Confidence among institutional investors worldwide has revived, but significant regional differences exist across several issues, according to a survey released Monday by Pyramis Global Advisors, a Fidelity Investments company.
In particular, the survey found that U.S. institutions appeared to be pulling back from use of liquid and illiquid alternatives, even as their use was rapidly rising in the rest of the world.
Ninety-one percent of pension plans and other institutional investors said they could achieve target returns in five years, up from 65 percent reported in 2012.
“A recent spike in market volatility comes after years of strong equity returns and below-average volatility, Pyramis’s chief investment officer, Pam Holding, said in a statement.
“Our global survey suggests that while institutional investors have divergent views on volatility, most want to keep their winning streak going by continuing to grow their portfolios and improve funded status.”
Pyramis, a Fidelity Investments company, conducted the survey this summer among 811 respondents in 22 North American, European and Asia/Pacific countries, representing some $9 trillion in assets.
Only 22 percent of U.S. respondents planned an allocation increase to illiquid alternatives over the next one to two years, compared with 79 percent in Asia/Pacific and 57 percent in Europe.
Thirty-one percent of U.S. institutions said that among investment approaches most likely to underperform over the long term, hedge funds were least likely to meet their expectations.
And only 19 percent of U.S. plans in the survey said hedge funds and private equity investments were worth the fees, compared with 91 percent of Asia/Pacific investors and 72 percent in Europe that felt they were worth the fees.
“U.S. plans are currently re-evaluating the complexity, risks and fees associated with hedge funds,” Pyramis vice chairman Derek Young said.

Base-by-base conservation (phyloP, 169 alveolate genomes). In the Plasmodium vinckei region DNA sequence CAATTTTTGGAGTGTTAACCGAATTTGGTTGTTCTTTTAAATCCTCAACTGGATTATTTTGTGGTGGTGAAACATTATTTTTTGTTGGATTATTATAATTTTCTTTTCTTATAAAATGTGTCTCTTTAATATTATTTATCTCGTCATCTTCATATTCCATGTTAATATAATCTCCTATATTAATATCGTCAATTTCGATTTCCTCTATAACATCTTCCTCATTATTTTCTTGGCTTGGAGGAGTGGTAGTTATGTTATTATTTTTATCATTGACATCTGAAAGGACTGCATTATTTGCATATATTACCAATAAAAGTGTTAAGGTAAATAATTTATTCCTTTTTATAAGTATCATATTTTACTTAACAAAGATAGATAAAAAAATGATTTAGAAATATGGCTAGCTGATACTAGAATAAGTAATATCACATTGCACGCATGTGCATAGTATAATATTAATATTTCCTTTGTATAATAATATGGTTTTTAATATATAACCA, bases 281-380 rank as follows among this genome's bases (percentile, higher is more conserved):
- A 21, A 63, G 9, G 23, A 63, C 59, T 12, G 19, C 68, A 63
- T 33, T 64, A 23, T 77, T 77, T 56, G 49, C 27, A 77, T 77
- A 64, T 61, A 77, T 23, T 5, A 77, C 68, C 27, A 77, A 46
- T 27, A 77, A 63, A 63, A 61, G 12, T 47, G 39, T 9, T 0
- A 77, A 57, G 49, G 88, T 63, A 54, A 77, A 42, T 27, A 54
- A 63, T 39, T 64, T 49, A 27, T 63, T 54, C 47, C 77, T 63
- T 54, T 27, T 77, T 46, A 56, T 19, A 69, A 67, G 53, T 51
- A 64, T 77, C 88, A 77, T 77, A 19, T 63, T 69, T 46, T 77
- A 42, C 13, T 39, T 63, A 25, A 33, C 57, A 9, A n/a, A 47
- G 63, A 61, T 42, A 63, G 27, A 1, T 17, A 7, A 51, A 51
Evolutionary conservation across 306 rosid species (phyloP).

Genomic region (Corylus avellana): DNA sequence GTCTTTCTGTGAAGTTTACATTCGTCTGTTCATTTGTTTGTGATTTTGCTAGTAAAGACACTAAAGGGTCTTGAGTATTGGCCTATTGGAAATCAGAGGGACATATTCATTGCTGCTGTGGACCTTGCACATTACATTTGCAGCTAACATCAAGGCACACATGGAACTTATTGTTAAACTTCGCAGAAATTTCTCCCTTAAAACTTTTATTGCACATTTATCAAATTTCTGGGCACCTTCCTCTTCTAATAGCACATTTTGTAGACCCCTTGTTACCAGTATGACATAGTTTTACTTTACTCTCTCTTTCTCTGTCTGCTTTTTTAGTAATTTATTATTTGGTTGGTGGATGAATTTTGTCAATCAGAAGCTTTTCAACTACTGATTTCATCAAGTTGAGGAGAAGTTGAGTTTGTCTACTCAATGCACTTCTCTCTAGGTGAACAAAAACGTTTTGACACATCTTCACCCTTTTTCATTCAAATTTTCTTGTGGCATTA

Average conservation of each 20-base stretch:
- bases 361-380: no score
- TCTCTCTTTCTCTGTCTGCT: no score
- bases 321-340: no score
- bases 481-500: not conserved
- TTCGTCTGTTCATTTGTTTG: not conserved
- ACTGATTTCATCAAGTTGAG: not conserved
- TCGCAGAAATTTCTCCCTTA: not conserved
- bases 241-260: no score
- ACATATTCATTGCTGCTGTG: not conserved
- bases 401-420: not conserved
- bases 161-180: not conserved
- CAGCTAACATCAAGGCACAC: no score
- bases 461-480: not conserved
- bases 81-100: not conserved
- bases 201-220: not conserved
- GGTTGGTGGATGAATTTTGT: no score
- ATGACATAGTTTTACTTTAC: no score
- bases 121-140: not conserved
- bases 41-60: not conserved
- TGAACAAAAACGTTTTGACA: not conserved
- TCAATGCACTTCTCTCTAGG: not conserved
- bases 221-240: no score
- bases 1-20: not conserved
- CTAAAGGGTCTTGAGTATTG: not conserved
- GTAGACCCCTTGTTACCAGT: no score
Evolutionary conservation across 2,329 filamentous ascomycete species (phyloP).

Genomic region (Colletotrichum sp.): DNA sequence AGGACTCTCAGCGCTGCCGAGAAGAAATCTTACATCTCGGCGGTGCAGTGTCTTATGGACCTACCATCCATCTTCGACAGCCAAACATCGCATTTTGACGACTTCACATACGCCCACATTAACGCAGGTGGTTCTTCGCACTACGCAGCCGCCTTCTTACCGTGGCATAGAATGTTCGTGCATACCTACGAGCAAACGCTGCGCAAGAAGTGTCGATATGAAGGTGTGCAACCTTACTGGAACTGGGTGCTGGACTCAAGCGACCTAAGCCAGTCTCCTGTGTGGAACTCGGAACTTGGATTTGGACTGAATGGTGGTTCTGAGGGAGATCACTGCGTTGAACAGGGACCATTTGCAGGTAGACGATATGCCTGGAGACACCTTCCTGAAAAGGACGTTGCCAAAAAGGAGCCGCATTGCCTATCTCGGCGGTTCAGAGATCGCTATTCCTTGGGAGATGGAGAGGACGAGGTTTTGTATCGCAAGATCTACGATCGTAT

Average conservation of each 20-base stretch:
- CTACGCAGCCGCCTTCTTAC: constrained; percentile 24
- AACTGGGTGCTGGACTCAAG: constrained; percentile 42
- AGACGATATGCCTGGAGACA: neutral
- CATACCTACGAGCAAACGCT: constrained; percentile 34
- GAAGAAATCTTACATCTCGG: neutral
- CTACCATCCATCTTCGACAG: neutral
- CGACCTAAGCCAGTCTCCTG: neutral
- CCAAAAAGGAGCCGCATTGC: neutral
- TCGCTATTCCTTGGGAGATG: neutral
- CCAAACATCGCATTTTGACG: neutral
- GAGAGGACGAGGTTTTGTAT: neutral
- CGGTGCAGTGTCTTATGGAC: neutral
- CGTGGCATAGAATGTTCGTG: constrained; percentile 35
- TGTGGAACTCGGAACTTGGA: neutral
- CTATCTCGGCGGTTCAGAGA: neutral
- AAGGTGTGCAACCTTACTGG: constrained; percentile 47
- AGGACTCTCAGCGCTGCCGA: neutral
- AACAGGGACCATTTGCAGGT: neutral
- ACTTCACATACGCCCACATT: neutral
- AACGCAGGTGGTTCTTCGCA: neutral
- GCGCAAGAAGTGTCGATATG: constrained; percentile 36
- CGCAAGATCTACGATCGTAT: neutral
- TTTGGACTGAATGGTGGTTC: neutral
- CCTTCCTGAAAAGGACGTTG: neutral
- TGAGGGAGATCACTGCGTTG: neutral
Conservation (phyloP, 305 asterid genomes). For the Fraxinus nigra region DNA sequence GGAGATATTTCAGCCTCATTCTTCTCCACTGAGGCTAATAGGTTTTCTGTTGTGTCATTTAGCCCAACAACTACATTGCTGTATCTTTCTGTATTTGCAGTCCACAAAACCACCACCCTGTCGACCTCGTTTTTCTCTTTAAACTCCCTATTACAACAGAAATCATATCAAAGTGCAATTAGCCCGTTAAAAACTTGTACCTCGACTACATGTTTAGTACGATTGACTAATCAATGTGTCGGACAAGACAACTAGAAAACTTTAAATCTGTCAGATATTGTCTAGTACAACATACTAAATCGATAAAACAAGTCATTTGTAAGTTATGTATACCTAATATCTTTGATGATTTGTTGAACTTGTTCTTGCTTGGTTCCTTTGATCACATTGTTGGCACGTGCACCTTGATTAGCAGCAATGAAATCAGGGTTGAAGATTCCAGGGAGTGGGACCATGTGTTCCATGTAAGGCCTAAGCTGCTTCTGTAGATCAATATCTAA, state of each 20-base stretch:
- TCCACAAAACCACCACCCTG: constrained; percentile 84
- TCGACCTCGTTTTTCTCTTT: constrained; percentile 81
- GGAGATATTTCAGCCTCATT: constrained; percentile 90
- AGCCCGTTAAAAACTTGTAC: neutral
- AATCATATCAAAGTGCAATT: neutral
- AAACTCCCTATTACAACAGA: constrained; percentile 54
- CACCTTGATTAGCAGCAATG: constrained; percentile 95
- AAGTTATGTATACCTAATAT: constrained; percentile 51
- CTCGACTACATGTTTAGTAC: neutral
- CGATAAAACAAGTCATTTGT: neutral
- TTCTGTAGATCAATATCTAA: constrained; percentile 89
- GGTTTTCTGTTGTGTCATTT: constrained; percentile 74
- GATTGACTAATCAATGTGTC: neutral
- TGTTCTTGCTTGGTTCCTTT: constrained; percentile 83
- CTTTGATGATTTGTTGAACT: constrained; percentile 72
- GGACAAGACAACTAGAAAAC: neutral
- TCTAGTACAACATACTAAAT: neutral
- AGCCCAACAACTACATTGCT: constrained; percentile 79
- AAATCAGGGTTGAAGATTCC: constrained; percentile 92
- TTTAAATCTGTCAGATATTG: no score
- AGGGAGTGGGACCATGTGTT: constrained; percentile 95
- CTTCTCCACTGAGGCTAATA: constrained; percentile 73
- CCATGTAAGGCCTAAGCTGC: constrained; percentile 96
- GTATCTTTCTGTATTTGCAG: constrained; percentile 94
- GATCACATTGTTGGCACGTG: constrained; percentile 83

“Our survey suggests that U.S. institutions are preparing to move back to a more traditional, back-to-basics portfolio.”
The survey found that outside North America, 91 percent of Asia/Pacific investors and 79 percent of Europeans expected a decrease in the frequency of boom/bust cycles.
In contrast, only 7 percent of U.S. institutions expected volatility to decrease, while 42 percent expected an increase.
A similar trend appeared in Canada, with 10 percent of plans expecting a decrease in volatility and 60 percent foreseeing an increase.
Market volatility continued as a top concern in Europe and Asia/Pacific, the research found, while in the U.S., respondents expressed less worry about capital markets than in years past.
The top concern for U.S. plans was current funded status, with a majority of pensions intending to improve it.
European investors also remained concerned about a low-return environment, while those in Asia/Pacific were focused on regulatory and accounting changes and Canadians on risk management.
Investment objectives and opportunities
Global institutions’ primary investment objectives, on average, lean toward growth, but again with geographical variations, according to the study.
Sixty-four percent of Asia/Pacific institutions listed capital growth as their primary objective.
For U.S. plans, funded status growth was the chief investment objective for 62 percent of public plans and 37 percent of corporates.
European plans were mainly focused on preservation, while their Canadian counterparts were equally intent on preserving and growing their funded status.
The survey found that 71 percent of Asia/Pacific plans were seeking medium-term investment opportunities in emerging Asia, while 34 percent of North American plans favored North America and 32 percent emerging Asia.
In Europe, 33 percent of plans were looking for medium-term gains in North America, 21 percent in emerging Asia and 19 percent in developed Europe.